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March 26, 2007

Why People Link to Wikipedia


The main reason behind Wikipedia's high ranking in Google search is that people link to Wikipedia articles. It may seem strange that people choose to link to Wikipedia instead of other sites, but the "free encyclopedia that anyone can edit" has many selling points:

1. Wikipedia articles have a lot of content and people like to link to pages that consist mostly on text. There's a lot of information structured in a consistent way and that makes most of the articles valuable.

2. Wikipedia articles have an accessible language. Even if you're not familiar with a domain, you can understand the basic things and it's easy to learn more.

3. Why shall I link to the Wikipedia page for "Ask a Ninja" instead of the homepage of the videoblog? Because the Wikipedia page start with "Ask A Ninja is an award-winning series of comedy videos about the image of ninjas in popular culture", while the homepage shows the latest videos. There's more context in Wikipedia.

4. Wikipedia pages are more objective than other sites because they don't try to sell products or ideas, they only explain what is all about and include criticism. Another selling point is that Wikipedia doesn't have ads.

5. A Wikipedia article is constantly updated, so you can say it's never finished. You're more likely to link to a page that will be still fresh next year.

6. Wikipedia is already familiar to many people, so you treat as and old friend that has answers for most of your questions. You don't trust other sites enough to link to them, it's hard to decide which one deserves this honor, so you link to Wikipedia.

7. You treat Wikipedia as a free-style dictionary that has entries for a lot of things. So when you need to explain something you link to the extended dictionary.

8. If you link to a Wikipedia article, you don't need to link to other sites because the external links from that article are very good or at least good enough.

9. You've already found a lot of interesting things from Wikipedia so you tend to trust it and recommend it to others.

10. Wikipedia pages compile a lot of disparate information from different sites, so they're a good reference point for someone who wants an overview on a topic.

23 comments:

  1. I believe it would be much better to link to the permanent version of the Wikipedia article at the time you are linking to it. The article may change over time, and a webpage in 2007 made in 2005 may have linked to a Wikipedia article that would seem up-to-date at the time, but would be largely inconsistent with the page's content in 2007.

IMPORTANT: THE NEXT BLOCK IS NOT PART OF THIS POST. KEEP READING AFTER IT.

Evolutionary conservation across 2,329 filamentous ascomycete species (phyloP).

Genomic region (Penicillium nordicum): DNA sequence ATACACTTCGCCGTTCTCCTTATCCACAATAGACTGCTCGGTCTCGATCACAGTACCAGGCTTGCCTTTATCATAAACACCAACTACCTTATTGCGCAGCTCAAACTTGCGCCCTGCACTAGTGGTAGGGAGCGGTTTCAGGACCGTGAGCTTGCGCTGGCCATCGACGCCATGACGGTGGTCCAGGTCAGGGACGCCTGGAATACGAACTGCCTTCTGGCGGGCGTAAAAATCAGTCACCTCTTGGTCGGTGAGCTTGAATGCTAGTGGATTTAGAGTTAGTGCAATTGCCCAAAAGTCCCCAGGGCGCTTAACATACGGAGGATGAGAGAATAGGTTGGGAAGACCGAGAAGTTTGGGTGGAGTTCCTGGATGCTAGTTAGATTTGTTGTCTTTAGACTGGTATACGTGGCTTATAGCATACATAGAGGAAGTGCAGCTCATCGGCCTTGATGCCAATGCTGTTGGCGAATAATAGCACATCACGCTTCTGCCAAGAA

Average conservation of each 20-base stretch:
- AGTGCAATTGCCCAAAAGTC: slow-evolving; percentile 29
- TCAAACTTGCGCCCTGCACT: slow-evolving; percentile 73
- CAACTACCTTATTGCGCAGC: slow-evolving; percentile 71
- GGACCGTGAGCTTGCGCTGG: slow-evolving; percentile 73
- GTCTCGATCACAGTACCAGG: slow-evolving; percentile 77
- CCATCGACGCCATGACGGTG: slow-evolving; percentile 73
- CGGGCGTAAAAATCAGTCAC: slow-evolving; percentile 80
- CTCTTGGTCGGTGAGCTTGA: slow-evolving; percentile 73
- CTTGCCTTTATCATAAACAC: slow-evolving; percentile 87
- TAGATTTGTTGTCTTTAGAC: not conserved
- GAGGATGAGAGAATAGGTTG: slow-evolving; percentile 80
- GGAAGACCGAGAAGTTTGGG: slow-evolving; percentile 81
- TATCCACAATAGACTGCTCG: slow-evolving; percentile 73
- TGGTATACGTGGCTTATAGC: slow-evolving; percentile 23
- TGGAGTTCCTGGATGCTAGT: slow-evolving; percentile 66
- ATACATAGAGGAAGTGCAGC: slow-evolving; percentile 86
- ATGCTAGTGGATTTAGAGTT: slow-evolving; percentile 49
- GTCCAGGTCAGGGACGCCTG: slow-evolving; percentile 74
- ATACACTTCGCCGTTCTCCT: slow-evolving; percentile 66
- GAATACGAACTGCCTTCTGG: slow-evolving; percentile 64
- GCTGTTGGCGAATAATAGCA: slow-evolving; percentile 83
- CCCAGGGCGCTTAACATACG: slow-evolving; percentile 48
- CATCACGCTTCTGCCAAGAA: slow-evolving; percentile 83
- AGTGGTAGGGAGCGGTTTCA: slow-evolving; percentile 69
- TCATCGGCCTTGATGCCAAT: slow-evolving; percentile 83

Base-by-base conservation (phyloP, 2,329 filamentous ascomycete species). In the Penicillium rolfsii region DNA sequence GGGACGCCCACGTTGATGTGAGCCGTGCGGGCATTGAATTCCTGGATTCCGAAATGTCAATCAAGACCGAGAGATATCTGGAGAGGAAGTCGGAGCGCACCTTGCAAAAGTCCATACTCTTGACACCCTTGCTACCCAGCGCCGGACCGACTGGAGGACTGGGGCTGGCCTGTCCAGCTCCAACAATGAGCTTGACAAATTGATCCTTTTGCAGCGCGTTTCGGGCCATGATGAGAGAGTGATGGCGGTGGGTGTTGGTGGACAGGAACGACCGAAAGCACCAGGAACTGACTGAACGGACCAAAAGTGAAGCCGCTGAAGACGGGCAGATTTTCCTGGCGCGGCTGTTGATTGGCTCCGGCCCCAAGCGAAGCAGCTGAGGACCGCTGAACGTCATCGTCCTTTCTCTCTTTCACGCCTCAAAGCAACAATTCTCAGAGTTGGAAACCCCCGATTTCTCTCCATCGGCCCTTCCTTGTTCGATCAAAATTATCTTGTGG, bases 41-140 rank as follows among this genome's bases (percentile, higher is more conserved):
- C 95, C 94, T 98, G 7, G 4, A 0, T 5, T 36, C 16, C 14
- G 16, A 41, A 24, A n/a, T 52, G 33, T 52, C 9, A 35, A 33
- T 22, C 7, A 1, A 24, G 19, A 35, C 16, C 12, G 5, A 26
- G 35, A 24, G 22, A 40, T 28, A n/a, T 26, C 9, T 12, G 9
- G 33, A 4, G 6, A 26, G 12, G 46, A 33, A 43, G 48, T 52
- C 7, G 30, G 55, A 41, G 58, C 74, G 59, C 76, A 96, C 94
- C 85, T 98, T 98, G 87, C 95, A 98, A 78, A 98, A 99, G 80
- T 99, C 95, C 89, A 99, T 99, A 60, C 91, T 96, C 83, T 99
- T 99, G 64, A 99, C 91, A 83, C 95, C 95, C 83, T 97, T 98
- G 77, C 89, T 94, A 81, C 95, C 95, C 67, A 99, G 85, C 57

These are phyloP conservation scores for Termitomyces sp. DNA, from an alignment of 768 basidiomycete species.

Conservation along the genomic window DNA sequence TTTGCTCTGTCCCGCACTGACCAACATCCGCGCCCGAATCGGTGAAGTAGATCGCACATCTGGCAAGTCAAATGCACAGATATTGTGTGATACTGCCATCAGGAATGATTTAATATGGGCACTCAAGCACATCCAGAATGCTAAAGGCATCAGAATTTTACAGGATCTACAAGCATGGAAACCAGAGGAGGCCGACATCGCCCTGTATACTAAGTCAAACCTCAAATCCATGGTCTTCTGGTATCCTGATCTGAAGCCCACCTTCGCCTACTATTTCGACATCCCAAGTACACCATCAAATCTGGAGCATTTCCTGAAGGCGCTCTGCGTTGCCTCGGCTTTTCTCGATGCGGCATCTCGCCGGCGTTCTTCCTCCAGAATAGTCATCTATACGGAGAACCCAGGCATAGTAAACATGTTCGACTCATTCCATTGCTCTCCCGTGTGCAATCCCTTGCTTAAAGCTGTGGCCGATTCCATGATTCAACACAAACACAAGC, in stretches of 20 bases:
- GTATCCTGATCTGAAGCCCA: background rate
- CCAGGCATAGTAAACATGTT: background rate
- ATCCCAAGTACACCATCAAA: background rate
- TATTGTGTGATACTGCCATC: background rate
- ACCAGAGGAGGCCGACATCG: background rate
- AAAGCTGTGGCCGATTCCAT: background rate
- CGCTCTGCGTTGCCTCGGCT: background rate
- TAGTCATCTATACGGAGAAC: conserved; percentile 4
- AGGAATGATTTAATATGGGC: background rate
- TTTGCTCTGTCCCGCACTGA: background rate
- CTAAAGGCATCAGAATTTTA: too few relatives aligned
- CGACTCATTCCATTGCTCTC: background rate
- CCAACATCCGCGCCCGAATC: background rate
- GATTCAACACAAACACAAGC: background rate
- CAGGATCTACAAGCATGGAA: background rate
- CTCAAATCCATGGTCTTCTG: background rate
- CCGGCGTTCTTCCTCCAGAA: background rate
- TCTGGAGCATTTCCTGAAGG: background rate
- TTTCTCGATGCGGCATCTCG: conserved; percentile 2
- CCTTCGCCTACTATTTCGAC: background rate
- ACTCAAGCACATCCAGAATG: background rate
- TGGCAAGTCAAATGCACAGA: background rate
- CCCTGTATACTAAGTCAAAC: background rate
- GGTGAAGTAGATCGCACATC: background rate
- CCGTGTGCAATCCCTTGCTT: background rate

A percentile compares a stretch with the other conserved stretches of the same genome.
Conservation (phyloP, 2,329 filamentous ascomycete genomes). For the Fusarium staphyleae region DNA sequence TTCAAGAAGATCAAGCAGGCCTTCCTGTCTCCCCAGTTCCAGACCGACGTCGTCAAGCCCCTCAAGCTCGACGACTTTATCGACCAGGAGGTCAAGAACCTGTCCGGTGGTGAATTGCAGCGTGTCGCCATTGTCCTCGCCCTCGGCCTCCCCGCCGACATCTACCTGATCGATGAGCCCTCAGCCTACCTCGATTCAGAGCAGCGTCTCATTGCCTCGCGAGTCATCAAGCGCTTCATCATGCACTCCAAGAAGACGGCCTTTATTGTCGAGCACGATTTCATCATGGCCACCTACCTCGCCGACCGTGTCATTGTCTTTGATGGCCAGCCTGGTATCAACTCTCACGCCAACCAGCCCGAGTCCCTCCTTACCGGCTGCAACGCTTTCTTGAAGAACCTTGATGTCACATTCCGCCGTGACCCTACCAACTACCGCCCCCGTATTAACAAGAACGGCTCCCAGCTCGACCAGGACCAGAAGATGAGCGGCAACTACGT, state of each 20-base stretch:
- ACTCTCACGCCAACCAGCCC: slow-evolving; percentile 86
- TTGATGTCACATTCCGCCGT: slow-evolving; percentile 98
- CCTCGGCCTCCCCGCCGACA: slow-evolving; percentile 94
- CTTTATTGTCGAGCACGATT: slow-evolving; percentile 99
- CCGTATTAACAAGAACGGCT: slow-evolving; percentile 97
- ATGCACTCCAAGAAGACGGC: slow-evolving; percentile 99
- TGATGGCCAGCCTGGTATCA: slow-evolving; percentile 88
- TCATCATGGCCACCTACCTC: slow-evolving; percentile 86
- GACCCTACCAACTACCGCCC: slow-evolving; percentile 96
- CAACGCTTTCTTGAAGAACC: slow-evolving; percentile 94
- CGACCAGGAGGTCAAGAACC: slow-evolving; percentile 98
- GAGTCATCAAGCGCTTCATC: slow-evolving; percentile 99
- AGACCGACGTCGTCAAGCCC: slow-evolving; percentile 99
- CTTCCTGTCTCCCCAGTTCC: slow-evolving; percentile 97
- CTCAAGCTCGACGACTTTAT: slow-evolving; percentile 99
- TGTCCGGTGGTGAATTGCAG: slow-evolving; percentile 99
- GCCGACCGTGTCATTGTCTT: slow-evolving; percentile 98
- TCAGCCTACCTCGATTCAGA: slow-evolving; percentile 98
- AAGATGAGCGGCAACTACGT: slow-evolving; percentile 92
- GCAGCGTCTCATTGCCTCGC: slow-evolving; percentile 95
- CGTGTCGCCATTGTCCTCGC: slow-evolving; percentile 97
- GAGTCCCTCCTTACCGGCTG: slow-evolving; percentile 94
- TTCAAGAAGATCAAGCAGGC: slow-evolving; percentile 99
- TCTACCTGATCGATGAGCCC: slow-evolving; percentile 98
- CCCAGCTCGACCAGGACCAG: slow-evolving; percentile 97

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  2. AND people keep linking to wikipedia because it shows up at the top of search results. (and what you said, nice commentary.)

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  3. For those of you in countries where free speech is taken for granted, keep in mind that Wikipedia is blocked in China. For that matter, this blog and all other blogger.com blogs are also blocked here.

    Thanks to the guys at Tor who made this comment possible!

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  4. greatfirewallofchina.org promises to tell you if a site is blocked in China.

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  5. Not surprisingly, greatfirewallofchina.org is also blocked here. Not that I need that service here - the "connection timed out" message every time I click on a Wikipedia or BBC link does the same job. It's an interesting site for those outside of China to get an idea of the extent of this government's control, though. Totalitarianism sucks, and the government protects itself through censorship. (back on topic with gratuitous Wikipedia link)

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  6. We decided to link to Wikipedia because of the quality we found there - if we talk about "mature" articles. There is a lot of background discussions and different versions so somebody who is really interested into a topic can digg very deep, see all different perspectives and can even start contributing.

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  7. It seems to me that wikipedialinks don't expire so often. The topic url remains the same for a very long time.

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  8. I still link to wikipedia quite often (mostly for the same reasons listed above) but these days it tends to leave a bad taste in my mouth after the whole nofollow decision.